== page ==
Michelle Best

Michelle Best HND, BA Hons, MA

Senior Lecturer

Michelle Best is a Senior Lecturer in the School of Education, Faculty of Education, Health and Human Sciences at the University of Greenwich. She is also Phase Quality Lead for Further Education and Skills Sector, Link tutor for Network colleges and Mentor and Distance Coordinator.

Michelle joined the University in 2015 and delivers Initial Teacher Training (ITT) programmes across three academic framework pathways: The Professional Certificate in Education (PCE, Level 5), The Professional Graduate (ProfGCE, Level 6) and Postgraduate Certificate in Education (PGCE, Level 7).

In addition, she delivers the Professionals as Researchers Enquiry project which introduces a range of research techniques to experienced teachers in schools and colleges; she also delivers topics on the Literacy and ESOL specialist pathway. 

Michelle previously taught on the Professional Certificate in Education (PCET) and BA Hons Education degree, in her role as Programme Leader in Education Studies. She was also an Advanced Practitioner, leading on and sharing with colleges' teaching staff innovative approaches to delivering English in the curriculum. As part of the Quality Team, Michelle monitored teaching through Learning Walks and the promotion of the student voice within the College and was also member of the Higher Education Teaching and Learning Committee. Her previous role included working in partnership with the University of Sussex, liaising with the Dean and other members of the Sussex Education and Research Consortium to investigate current government policy on ITT. Michelle has conducted two validations for new ITT programmes and developed specifications with the University of Sussex and City and Guilds, maintaining quality and structure to benefit trainee teacher success. 

Michelle has selected accreditation as Advanced Practitioner since 2011 and as Lead Advanced Practitioner since 2014. She has been awarded internal certificates in teaching excellence and given recognition for delivering training sessions on differentiation and assessment for learning and embedding mathematics in lessons at the University Centre Croydon, Croydon College.

Michelle is currently studying towards the Doctorate in Education and her interests include the professional development of teachers and teacher identity. Other professional interests include the promotion of the reflective practitioner as part of institutional remit and developing the use of technology within the classroom. Michelle also works closely with the Education and Training Foundation as a Reviewer for Qualified Teacher Learning and Skills (QTLS) status and Advanced Teacher Status (ATS).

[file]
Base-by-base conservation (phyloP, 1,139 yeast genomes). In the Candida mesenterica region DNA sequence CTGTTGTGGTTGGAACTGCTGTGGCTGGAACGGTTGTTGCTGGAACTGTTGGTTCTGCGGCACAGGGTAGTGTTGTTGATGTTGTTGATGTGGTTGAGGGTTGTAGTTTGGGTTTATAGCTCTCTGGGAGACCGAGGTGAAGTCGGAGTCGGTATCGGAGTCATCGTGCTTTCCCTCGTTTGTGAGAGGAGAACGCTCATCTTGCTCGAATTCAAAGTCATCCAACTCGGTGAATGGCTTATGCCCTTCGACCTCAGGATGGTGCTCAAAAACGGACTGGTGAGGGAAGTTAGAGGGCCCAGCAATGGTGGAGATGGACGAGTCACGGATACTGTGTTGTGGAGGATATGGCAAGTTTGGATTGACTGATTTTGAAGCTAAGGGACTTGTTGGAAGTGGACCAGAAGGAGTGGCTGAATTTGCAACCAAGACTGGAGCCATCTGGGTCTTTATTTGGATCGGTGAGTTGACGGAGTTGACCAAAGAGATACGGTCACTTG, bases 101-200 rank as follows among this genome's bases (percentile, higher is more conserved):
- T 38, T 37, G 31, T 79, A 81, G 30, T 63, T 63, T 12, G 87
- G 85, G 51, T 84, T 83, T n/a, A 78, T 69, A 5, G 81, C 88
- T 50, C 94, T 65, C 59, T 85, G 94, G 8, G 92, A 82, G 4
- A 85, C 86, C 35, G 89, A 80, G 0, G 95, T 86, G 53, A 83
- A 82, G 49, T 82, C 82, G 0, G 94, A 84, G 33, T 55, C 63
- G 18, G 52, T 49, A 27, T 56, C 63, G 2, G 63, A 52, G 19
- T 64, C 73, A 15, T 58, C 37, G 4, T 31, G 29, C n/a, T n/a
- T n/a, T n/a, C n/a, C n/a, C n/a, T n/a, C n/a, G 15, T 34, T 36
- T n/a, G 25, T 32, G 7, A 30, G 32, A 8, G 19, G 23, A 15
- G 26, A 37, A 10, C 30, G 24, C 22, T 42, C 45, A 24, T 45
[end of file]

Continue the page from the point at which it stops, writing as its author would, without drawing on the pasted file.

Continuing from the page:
Posts held previously:

  • 2013-2015, External Examiner, Initial Teacher Training Lifelong Learning, University of Greenwich
  • 2011-2015, Programme Leader for Education Studies and Advanced Practitioner, University Centre Croydon, Croydon College
  • 2002-2011, Lecturer and Advanced Practitioner, Hospitality and Catering, Work-based Learning, Croydon College

Responsibilities within the university

  • Senior Lecturer in Teacher Education, School of Education
  • Phase Quality Lead for Further Education and Skills Sector
  • Link Tutor for Network partner colleges 
  • Distance Coordinator
  • Mentor Coordinator
  • Module Leader for Research and Scholarship for the Development of Subject Specialist Expertise

Recognition

  • Senior Fellow Higher Education Academy (Advance HE)
  • Fellow of the Society for Education and Training
  • Reviewer of QTLS and ATS with Education and Training Foundation

Research / Scholarly interests

Michelle's research interest stems from her thesis focus of investigating teachers' awareness of their teacher identity.

This interest derives from previous research on digital literacy and how the social identity of a student shapes their e-learning experience. The exploration of the influences of identity linked to how learners respond to education and how social participation contributes to the learning process. Ultimately, investigations into cognitive and motivational aspects of intergroup differentiation has supported teachers in designing and delivering a range of sessions.

Additional research projects include:

  • the study of motivational concepts and active learning tasks to promote learner participation, specifically of English Speakers of Other Languages (ESOL) students.
  • and the promotion of collaborative learning and innovative use of Information & Communications Technology to prepare learners for successful lives in an increasingly societal and technological world.